Henry learns of this, but rather than turn Will in, he demands to go along. Even though the two boys never really got along in the past, they go together with a common goal. Sailing to France they meet up with a boy named Beanpole, who becomes the third member of their party. Rummaging through the remains of Paris, hiding from Tripods, getting side tracked at a manor owned by a wealthy French count; they follow through many adventures on their way to the “White Mountains.”

My thoughts:

I had acquired a fondness for these stories ever since I was a kid. The TV show was never completed, but thankfully the books were. The idea of our world in the future, gone downward rather than forward due to aliens enslaving mankind by controlling their thoughts, is one of both intrigue and wonder. The discovery, adventure, and fight for freedom are ones that can spark the imagination of any boy.

Things to consider:

I don’t remember anything questionable in the story, but there are elements that may be a little disturbing to young children. I would say this is a great book for pre-teens (tweens) +, and is mostly targeted toward boys.

Opportunities for discussion:

The main theme in this story is freedom. Let your kids know that there are many people and groups out there that will try and force their opinions on them, sometimes by manipulation and sometimes by force. Tell them to keep their minds sharp and not let anyone else control them. Tell them to never stop questioning, testing, and examining the things in their lives. Share how true freedom is obtained in Christ, and that even though people can live content lives without, deep inside they have become prisoners to the things and ideals of this world. The story also speaks of the struggle to maintain ones own creative faculties.

Iron Wok Jan v.2After reading and reviewing Iron Wok Jan (Volume 1), I decided to continue the series in an attempt to determine whether or not this one is a keeper.

Story overview:

Jan (the obnoxious trainee with great cooking skills) goes on a camping trip with Takao (the not so obnoxious trainee, but without the great cooking skills). After working his magic on some quail (and an old chicken that Takao fond), Jan shares that his desire for cooking comes from a promise he made to his grandfather.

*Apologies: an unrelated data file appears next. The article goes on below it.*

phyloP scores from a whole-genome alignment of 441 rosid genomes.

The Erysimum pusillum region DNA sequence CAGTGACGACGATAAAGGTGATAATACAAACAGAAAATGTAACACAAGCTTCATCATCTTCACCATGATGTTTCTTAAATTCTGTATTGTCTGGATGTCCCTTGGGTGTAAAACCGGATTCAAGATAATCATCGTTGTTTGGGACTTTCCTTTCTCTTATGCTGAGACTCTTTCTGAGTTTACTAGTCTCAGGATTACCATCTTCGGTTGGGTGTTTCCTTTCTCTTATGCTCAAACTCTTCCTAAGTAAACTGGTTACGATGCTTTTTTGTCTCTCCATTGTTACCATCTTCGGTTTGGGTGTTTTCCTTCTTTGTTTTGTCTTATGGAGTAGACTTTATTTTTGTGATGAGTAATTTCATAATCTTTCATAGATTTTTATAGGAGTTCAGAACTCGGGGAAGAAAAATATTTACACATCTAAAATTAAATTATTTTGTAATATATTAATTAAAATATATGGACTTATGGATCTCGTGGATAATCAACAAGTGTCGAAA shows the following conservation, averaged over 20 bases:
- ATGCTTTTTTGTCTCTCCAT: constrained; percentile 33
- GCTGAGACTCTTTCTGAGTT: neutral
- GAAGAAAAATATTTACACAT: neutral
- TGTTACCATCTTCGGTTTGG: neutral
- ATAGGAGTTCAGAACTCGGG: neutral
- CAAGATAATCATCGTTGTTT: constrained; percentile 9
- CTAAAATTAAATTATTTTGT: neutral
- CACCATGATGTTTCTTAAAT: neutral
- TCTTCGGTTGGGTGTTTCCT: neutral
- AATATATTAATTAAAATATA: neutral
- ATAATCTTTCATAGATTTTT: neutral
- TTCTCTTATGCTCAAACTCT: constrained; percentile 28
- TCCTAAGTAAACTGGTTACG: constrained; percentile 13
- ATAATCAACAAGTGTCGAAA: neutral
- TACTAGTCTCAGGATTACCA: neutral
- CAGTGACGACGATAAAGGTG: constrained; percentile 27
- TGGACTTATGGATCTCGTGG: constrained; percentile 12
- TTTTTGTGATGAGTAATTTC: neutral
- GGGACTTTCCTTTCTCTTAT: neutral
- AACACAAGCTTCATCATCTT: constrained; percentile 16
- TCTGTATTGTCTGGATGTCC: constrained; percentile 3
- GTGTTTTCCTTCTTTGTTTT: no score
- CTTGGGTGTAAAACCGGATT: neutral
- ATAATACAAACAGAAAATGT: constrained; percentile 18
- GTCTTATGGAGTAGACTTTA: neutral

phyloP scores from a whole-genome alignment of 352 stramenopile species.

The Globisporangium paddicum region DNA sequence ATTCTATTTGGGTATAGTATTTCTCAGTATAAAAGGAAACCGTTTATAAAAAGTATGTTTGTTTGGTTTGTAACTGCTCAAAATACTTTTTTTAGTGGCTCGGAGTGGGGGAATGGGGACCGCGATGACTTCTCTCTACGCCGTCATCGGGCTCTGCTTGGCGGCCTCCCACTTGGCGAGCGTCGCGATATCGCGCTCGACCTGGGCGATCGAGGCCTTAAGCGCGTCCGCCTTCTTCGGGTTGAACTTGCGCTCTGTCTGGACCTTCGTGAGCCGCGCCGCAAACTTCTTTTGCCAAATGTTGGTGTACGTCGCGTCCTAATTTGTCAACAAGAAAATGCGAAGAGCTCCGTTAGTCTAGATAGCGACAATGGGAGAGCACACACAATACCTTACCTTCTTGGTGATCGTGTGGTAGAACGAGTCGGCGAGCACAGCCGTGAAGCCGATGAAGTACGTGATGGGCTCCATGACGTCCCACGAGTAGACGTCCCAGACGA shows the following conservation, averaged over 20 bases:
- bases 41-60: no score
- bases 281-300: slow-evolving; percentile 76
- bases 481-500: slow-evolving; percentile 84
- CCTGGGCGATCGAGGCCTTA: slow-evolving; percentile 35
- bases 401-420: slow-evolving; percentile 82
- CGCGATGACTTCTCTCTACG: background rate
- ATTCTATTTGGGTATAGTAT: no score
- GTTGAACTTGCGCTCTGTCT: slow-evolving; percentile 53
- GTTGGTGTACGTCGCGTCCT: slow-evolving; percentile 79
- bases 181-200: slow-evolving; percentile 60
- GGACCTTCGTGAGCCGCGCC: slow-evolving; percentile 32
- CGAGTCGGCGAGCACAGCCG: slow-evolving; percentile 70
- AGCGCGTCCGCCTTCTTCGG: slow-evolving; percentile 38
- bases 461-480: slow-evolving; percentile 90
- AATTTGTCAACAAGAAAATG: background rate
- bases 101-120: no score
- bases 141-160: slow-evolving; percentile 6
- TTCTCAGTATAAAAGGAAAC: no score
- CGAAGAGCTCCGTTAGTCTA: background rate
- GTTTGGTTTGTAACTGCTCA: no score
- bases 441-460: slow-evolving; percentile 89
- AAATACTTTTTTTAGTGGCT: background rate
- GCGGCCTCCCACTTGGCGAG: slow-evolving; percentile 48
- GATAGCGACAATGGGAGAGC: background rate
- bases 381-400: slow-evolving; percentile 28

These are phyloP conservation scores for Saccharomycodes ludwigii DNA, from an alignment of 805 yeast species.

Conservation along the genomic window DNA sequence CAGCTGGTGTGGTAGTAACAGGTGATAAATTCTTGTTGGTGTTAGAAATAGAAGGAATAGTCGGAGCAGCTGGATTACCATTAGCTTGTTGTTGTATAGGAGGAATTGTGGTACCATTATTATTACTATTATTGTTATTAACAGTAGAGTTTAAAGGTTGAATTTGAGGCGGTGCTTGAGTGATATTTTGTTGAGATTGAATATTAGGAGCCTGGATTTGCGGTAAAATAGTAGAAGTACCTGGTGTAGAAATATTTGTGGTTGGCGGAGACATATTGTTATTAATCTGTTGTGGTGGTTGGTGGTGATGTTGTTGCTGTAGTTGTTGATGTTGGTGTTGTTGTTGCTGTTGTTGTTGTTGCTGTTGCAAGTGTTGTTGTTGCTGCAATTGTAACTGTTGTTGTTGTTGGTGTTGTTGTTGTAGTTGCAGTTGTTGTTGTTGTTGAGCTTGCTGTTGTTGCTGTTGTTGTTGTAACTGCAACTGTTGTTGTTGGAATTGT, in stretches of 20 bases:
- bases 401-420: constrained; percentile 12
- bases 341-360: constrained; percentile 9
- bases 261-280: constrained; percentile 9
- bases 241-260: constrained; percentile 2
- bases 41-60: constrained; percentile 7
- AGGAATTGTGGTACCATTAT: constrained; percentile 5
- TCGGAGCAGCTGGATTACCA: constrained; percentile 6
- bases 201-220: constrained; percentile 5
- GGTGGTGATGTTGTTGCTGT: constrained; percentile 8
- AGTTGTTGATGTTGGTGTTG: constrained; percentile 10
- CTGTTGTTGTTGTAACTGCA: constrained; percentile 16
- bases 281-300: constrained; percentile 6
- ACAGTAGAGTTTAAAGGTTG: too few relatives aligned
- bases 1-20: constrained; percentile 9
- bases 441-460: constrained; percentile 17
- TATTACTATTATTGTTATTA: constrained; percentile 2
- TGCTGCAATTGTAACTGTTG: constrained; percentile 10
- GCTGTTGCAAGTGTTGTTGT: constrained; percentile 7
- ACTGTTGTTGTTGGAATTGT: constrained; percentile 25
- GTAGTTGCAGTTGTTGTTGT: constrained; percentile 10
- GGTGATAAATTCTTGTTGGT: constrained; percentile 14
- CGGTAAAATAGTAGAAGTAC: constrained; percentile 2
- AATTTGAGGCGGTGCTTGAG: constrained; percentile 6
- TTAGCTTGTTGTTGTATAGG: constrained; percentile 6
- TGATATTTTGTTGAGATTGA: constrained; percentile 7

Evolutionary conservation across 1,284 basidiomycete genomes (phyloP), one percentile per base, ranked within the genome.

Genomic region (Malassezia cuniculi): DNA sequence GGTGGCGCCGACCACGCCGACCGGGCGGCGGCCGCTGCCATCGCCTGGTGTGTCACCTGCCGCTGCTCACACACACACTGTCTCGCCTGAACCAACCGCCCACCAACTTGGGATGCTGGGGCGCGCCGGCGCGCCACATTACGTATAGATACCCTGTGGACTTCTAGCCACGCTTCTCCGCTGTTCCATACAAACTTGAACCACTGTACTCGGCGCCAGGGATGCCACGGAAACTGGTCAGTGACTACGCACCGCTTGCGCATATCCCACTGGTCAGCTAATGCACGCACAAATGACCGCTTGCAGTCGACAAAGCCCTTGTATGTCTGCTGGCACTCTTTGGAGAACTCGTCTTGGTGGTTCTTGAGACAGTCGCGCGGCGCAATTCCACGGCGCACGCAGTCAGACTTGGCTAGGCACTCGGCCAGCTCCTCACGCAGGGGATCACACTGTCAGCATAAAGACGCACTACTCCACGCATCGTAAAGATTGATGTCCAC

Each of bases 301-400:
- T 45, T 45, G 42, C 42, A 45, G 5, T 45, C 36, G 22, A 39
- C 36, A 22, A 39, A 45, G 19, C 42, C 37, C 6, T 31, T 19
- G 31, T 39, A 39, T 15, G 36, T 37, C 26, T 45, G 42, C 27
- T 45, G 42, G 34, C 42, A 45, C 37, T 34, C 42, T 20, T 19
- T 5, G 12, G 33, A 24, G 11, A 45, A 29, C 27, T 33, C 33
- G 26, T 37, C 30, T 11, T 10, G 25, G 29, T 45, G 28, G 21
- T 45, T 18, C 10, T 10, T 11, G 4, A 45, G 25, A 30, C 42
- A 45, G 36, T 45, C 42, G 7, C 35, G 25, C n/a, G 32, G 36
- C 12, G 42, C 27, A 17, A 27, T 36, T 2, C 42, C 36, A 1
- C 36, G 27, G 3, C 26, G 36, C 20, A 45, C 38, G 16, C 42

Back at the restaurant, Jan humiliates the arrogant food critic, Nichido Otani, yet again, which causes the man to seek for a way to destroy Jan’s name. An idea occurs to Nichido, and so he assembles “The First National Young Adult Chinese Cuisine Cooking Contest” (whew, can that get any longer??). His hope is that a greater chef will emerge and put Jan in his place. Meanwhile, Kiriko (the granddaughter of the Gobancho Restaurant owner, and trainee), seeks to discover a way to sculpt a radish on her own, determined not to accept help from anyone.

When the cooking contest starts, Jan surprises the judges by drugging them with a soup made from “Magic Mushrooms”. Kiriko thinks this is morally wrong and shows her distain by punching Jan right in the face. Nonetheless, they both make it to the second round of the contest and only Volume 3 will tell us what happens next.

My thoughts:

I’m not ready to call it a keeper, but I can say that it’s starting to grow on me. The characters are not black and white and there’s potential to see a lot more depth in them. Also, the recipes have not ceased to be ever more intriguing.

Things to consider:

Thirteen and up, just as the last one, and geared more towards boys. There are a few shots of Kiriko, wearing a little less than appropriate outfit at her home, but nothing extremely inappropriate.

Opportunities for discussion:

The theme of motivation continues strong, yet I would add that this may be a good time to talk to your kids about drugs, as Jan uses mushrooms for a recipe, and as mentioned, Kiriko thinks this is wrong to the extreme.